Kiwi Recovery Plan

            Species and                                  National                                    Technical
            taxon plans                                  implementation                              manuals and
                                                         plans                                       guidance
                                                         (DOC Save Our Iconic                        (Kiwi Best Practice
                                                         Kiwi Implementation                         Manual, Kiwi
                                                         Plan, Kiwis for Kiwi                        Husbandry Manual)
                                                         Investment Strategy,
                                                         Captive Management
                                                         Plan)

          Figure 1. Conceptual diagram showing how the numerous kiwi strategic and technical documents fit together.

6         Germano et al. — Kiwi Recovery Plan 2018–2028
3. Context
3.1     Overview of species
3.1.1   Kiwi whakapapa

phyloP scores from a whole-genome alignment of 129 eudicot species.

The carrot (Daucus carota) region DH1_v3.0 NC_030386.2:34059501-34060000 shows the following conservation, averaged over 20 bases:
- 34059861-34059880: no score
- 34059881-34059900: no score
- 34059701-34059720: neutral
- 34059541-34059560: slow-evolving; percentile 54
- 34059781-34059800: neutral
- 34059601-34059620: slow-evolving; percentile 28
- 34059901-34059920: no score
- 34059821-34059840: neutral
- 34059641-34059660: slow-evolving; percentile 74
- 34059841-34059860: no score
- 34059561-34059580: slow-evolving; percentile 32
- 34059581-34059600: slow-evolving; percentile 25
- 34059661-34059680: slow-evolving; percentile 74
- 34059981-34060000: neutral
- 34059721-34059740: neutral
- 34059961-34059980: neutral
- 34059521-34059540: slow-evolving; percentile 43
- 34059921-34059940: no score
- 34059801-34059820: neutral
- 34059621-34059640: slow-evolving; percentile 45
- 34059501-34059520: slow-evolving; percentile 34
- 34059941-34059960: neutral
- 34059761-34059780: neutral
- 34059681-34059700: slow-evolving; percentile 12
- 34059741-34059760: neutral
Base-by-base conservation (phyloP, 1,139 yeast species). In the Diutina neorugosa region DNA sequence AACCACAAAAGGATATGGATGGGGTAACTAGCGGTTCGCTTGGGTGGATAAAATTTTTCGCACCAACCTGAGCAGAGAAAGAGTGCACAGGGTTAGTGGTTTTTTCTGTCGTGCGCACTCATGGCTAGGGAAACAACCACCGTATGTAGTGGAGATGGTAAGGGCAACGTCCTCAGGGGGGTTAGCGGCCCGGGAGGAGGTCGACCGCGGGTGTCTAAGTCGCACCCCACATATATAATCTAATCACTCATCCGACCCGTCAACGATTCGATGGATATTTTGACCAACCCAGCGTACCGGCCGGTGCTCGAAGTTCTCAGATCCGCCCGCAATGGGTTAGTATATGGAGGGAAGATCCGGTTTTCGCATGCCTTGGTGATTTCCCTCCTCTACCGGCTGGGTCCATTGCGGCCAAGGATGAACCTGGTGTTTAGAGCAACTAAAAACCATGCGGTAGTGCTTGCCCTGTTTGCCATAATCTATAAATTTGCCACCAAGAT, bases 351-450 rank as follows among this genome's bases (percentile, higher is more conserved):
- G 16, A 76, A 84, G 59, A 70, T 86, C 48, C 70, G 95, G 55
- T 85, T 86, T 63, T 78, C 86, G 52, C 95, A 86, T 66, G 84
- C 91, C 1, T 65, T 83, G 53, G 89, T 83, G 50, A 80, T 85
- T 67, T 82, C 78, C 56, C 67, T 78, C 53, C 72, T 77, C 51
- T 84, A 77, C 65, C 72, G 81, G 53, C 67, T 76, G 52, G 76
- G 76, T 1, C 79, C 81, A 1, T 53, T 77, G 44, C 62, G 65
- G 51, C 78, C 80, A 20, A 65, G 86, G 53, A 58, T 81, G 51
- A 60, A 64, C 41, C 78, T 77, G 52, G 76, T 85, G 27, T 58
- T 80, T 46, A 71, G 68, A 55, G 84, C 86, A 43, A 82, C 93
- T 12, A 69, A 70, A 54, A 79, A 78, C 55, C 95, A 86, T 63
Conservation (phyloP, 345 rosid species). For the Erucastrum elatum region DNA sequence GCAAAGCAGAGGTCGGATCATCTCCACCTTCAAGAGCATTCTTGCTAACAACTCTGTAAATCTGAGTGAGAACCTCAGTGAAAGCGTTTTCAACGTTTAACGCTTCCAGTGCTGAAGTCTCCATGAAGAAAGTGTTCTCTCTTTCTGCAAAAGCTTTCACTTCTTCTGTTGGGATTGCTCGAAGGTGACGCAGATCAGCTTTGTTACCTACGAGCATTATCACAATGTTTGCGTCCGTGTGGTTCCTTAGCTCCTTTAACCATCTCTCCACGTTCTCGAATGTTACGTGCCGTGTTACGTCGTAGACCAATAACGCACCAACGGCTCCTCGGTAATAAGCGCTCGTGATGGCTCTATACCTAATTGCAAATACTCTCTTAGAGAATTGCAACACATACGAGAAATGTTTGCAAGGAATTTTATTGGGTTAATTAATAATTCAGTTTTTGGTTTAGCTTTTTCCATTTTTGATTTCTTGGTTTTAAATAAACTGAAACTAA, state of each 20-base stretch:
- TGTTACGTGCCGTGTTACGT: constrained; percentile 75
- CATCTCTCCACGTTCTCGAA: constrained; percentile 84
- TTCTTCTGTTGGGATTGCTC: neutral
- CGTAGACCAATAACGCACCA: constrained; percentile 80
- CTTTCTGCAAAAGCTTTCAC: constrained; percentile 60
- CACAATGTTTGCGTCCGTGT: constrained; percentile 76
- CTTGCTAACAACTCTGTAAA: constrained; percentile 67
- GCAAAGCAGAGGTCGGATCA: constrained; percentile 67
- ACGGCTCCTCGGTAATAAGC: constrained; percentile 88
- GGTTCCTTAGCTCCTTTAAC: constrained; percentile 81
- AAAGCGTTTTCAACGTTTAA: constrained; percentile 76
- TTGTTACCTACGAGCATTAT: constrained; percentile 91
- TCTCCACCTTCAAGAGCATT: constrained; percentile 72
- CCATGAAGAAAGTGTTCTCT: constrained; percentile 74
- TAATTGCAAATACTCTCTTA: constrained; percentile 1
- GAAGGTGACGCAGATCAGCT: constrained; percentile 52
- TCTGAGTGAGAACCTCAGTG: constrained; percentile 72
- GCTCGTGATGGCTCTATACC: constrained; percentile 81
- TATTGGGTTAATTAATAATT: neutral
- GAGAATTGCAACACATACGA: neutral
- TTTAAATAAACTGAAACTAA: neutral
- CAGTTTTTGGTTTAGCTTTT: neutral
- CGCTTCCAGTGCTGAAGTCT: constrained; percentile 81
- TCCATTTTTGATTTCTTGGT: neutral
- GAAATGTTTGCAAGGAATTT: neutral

Whakapapa is about connectivity. In the Māori world view, people are connected to all
        things within the natural world. Kiwi are a taonga of the natural world and therefore, through
        whakapapa, we are related. This connectivity determines the role of Māori and stakeholders in
        kaitiakitanga (guardianship and protection). Central to kaitiakitanga is the concept of mauri
        (the life principle or vital essence of a being or entity) which is ever present within the realms of
        the natural world. When there is a negative change in the mauri of an ecosystem, that mauri is
        weakened and not strong. Protection of kiwi goes beyond a focus on a single species but involves
        the strengthening of mauri.
        When Māori came to Aotearoa, kiwi were among the many bird species present. The kiwi
        whakapapa is explained and understood in different ways and can be specific to different iwi.
        The classification of kiwi began when different iwi settled or travelled through the regions. For
        example, a species that is classified under a common or scientific name may have two or three
        Māori names (Table 1). Very little is documented on the mātauranga that whānau, hapū and iwi
        hold for the kiwi, but several names are known.

        Ta b l e 1 . C o m m o n , s c i e n t i f i c a n d M ā o r i n a m e s o f t h e f i v e s p e c i e s o f k i w i .
        S u b s p e c i e s , t a x a a n d e v o l u t i o n a r i l y s i g n i f i c a n t u n i t s a re l i s t e d b e l o w e a c h
        species. See Appendix 3 for definitions of taxonomic and other technical
        terms.